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Gorbey v. Obama

United States District Court, W.D. Virginia, Roanoke Division

December 6, 2016

MICHAEL S. GORBEY, Plaintiff,
v.
OBAMA, et al., Defendants.

          MEMORANDUM OPINION

          HON. JACKSON L. KISER, SENIOR UNITED STATES DISTRICT JUDGE

         Michael S. Gorbey[1], a Virginia inmate proceeding pro se, filed a civil rights action pursuant to Bivens v. Six Unknown Named Agents of Fed. Bureau of Narcotics, 403 U.S. 388 (1971). By its Order entered on November 14, 2016, the court advised Plaintiff that the complaint contained misjoined claims against misjoined defendants in violation of the Federal Rules of Civil Procedure. The Order directed Plaintiff to file an amended complaint without misjoined claims and misjoined defendants. The Order also informed Plaintiff that the proposed amended complaint must stand by itself without reference to prior filings and warned that a failure to comply would result in dismissal of the complaint without prejudice.

         In response, Plaintiff filed a motion to amend and a motion for the recusal of me and of the magistrate judge. Both motions are denied as frivolous and malicious.

         A judge must recuse himself when "he has a personal bias or prejudice concerning a party." 28 U.S.C. § 455(b)(1). To disqualify a judge from continuing to preside, the "bias or prejudice must, as a general matter, stem from 'a source outside the judicial proceeding at hand.'" Belue v. Leventhal, 640 F.3d 567, 572 (4th Cir. 2011) (quoting Liteky v. United States, 510 U.S. 540, 545 (1994)). "[J]udicial rulings and 'opinions formed by the judge on the basis of facts introduced or events occurring in the course of the current proceedings, or of prior proceedings' almost 'never constitute a valid basis for a bias or partiality motion, '" Id. at 573 (quoting Liteky. 510 U.S. at 555), '"unless they display a deep-seated favoritism or antagonism that would make fair judgment impossible, '" United States v. Lentz, 524 F.3d 501, 530 (4th Cir. 2008) (quoting Liteky, 510 U.S. at 555). "Likewise, judicial remarks that are 'critical or disapproving of, or even hostile to, counsel, the parties, or their cases, ordinarily do not support a bias or partiality challenge.'" Belue, 640 F.3d at 573 (quoting Liteky, 510 U.S. at 555). I have no personal bias or prejudice against Plaintiff, and indeed, I have no personal knowledge of him outside the cases he has filed in this court. Accordingly, I deny Plaintiffs motion for recusal as frivolous and malicious.

         Instead of narrowing the claims and parties via the motion to amend as the order required, Plaintiff seeks to gratuitously expand the action to include more misjoined claims against 150 proposed defendants, who range from the United States' United Nations Counsel to a prison case manager. The frivolous and malicious nature of the suit is apparent; consequently, the motion to amend is denied as futile, and the complaint is dismissed without prejudice due to the failure to comply with the prior order pursuant to Federal Rule of Civil Procedure 41 (b). See Ballard v. Carlson, 882 F.2d 93, 96 (4th Cir. 1989) (stating pro se litigants must respect court orders and dismissal is an appropriate sanction for non-compliance); Donnelly v. Johns-Manville Sales Corp., 677 F.2d 339, 340-41 (3d Cir. 1982) (recognizing a district court may sua sponte dismiss an action pursuant to Fed.R.Civ.P. 4Kb)): see also Foman v. Davis, 371 U.S. 178, 182 (1962), (noting a court may deny a motion to amend due to "undue delay, bad faith or dilatory motive on the part of the movant, repeated failure to cure deficiencies by amendments previously allowed, undue prejudice to the opposing party by virtue of allowance of the amendment or futility of the amendment").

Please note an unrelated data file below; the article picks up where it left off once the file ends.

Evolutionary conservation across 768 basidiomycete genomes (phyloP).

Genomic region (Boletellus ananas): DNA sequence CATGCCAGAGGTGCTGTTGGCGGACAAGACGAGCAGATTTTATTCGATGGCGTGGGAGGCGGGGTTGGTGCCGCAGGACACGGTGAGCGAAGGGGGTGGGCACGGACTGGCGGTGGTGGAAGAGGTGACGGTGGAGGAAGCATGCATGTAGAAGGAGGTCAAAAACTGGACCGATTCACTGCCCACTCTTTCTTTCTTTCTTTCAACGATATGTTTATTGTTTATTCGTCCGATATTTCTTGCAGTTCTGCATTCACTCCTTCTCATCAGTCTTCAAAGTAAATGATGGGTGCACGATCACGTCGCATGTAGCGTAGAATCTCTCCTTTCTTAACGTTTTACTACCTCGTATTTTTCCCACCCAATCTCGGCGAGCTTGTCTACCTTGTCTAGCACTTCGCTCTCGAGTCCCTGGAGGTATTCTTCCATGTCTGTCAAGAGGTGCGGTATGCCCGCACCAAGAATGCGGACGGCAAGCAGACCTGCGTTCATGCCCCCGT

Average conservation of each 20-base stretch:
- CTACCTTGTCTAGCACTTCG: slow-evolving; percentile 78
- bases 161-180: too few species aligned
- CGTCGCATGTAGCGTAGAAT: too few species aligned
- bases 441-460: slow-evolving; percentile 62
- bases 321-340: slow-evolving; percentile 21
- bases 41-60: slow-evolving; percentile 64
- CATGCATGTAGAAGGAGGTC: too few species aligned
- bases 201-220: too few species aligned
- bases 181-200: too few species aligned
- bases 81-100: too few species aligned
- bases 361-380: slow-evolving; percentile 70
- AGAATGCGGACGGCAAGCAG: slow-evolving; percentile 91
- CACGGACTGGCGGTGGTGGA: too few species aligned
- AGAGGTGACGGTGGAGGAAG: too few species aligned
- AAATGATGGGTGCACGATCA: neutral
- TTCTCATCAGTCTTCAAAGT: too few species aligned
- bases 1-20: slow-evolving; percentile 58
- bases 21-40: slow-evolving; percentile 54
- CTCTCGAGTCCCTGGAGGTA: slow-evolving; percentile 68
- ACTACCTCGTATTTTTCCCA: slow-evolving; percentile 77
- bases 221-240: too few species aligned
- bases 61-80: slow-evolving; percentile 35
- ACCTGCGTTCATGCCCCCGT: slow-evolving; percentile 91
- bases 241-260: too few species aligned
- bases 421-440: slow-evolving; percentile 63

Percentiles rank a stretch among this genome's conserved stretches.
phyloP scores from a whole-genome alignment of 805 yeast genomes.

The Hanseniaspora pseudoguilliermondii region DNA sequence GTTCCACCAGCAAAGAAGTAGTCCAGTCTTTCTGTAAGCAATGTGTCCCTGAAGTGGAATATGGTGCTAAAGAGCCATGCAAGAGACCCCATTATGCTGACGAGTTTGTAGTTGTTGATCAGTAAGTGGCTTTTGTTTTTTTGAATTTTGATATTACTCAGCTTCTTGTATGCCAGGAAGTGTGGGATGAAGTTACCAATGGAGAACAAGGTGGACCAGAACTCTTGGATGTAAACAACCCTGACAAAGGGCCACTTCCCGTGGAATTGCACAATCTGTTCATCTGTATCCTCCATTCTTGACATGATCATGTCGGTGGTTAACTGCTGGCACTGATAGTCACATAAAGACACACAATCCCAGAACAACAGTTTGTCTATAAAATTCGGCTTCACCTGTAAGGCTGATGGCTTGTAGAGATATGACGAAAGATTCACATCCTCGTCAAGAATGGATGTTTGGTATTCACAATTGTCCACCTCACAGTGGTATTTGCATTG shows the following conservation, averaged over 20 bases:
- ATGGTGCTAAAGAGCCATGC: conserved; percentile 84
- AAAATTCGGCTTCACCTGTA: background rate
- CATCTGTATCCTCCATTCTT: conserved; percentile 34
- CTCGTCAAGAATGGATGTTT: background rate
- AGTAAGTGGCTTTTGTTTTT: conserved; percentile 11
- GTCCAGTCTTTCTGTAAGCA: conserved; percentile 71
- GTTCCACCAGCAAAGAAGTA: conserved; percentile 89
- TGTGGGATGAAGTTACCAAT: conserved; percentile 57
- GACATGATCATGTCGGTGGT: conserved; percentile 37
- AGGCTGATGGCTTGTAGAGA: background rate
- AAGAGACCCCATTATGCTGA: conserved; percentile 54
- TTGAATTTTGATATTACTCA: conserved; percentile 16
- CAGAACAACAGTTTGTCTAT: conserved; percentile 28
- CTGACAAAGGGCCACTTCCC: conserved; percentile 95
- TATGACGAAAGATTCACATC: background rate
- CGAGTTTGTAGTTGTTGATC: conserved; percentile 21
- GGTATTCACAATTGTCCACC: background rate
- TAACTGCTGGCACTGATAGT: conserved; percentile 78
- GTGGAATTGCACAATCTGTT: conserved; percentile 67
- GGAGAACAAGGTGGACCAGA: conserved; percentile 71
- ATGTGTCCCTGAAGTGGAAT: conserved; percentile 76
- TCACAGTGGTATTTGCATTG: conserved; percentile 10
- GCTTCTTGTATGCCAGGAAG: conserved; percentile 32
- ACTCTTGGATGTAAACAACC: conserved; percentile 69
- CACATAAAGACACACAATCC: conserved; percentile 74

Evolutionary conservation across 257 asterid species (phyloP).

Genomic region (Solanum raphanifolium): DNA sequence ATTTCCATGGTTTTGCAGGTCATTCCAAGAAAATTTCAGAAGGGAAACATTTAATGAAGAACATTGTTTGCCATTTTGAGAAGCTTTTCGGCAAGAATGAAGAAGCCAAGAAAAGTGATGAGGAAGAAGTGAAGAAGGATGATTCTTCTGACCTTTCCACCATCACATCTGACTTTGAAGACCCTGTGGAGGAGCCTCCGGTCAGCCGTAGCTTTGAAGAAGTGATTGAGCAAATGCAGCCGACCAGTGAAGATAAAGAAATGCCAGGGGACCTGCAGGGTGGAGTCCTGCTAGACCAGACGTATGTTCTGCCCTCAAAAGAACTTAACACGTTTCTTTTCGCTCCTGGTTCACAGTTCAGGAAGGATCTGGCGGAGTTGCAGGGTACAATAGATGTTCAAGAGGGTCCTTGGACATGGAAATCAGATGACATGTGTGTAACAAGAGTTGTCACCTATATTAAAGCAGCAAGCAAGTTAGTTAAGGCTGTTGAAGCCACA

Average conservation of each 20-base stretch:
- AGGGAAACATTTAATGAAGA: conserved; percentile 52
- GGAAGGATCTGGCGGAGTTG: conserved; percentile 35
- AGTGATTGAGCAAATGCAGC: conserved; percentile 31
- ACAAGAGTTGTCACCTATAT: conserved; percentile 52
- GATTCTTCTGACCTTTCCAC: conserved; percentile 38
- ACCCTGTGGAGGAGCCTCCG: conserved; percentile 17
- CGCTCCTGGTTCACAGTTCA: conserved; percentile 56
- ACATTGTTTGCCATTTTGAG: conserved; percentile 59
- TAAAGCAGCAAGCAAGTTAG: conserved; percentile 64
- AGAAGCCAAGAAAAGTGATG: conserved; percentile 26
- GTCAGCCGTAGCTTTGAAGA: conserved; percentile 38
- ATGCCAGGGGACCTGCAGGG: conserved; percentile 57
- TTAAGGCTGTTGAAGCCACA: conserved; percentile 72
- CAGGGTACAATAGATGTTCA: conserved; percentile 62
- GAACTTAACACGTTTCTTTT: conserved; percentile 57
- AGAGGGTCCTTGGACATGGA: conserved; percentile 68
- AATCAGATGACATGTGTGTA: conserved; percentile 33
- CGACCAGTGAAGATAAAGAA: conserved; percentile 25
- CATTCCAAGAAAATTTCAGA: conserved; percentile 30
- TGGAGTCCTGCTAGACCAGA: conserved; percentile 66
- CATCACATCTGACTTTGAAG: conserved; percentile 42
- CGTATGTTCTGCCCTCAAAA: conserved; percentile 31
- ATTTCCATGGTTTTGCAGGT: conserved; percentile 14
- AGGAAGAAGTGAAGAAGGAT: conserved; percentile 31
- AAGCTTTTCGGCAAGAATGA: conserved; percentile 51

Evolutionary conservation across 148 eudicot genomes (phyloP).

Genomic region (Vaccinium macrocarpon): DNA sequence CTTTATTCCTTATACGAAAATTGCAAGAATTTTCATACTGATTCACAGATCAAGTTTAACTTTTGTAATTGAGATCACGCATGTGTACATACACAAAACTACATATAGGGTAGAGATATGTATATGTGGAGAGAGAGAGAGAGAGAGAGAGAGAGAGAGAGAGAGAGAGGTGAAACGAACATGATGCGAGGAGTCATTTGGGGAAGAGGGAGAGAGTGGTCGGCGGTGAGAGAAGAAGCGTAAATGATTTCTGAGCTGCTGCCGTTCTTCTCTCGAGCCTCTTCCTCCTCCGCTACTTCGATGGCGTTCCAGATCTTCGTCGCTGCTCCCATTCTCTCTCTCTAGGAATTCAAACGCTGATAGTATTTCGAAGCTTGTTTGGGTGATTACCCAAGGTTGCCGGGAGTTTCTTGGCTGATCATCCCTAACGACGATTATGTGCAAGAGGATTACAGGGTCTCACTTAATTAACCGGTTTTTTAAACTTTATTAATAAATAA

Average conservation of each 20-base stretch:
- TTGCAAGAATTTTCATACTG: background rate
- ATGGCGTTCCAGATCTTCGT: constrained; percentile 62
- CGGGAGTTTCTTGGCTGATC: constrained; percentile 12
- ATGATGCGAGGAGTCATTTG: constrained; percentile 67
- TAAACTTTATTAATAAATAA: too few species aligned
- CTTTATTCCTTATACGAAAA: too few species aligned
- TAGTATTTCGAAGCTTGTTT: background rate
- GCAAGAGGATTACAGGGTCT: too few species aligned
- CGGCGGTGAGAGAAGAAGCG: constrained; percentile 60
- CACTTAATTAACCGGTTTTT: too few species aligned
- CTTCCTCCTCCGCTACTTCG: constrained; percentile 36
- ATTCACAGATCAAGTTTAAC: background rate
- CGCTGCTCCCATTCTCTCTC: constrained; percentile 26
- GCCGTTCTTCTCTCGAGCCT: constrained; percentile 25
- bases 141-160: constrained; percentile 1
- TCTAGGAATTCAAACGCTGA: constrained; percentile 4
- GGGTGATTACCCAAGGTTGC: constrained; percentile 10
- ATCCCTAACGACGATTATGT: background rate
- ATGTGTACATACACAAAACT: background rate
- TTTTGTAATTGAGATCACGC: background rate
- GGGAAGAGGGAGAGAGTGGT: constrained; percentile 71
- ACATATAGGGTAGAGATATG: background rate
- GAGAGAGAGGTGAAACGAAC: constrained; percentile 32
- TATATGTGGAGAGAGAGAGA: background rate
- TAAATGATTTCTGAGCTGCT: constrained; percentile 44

Prisoners do not have an absolute and unconditional right of access to the courts in order to prosecute frivolous, malicious, abusive, or vexatious motions or actions. See, e.g., Tinker v. Hanks, 255 F.3d 444, 445 (7th Cir. 2001). Frivolous or malicious filings can and will result in the imposition of a pre-filing review system, and if such a system is placed in effect, pleadings not filed in good faith and lacking substance will be summarily dismissed as frivolous. If such writings persist, the pre-filing system may be modified to include an injunction from filings, and monetary sanctions may be imposed. See 28 U.S.C. § 1651(a); Fed.R.Civ.P. 11 (b) and (c). Plaintiff is hereby warned that continuing to file frivolous, malicious, abusive, or vexatious filings may result in the imposition of a pre-filing injunction. See Cromer v. Kraft Foods of North America, Inc., 390 F.3d 812, 818 (4th Cir. 2004); see also Gorbey v. Fed. Bureau of Alcohol, Tobacco, Firearms, & Explosives, et al., No. 5:11-cv-00126, slip op. at 5-10 (N.D. W.Va. Mar. 14, 2012) (M.J., Seibert) (listing twenty-five cases that qualify as strikes under 28 U.S.C. § 1915(g)).

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Notes:

[1] Plaintiff's other moniker is Michael Steven ...


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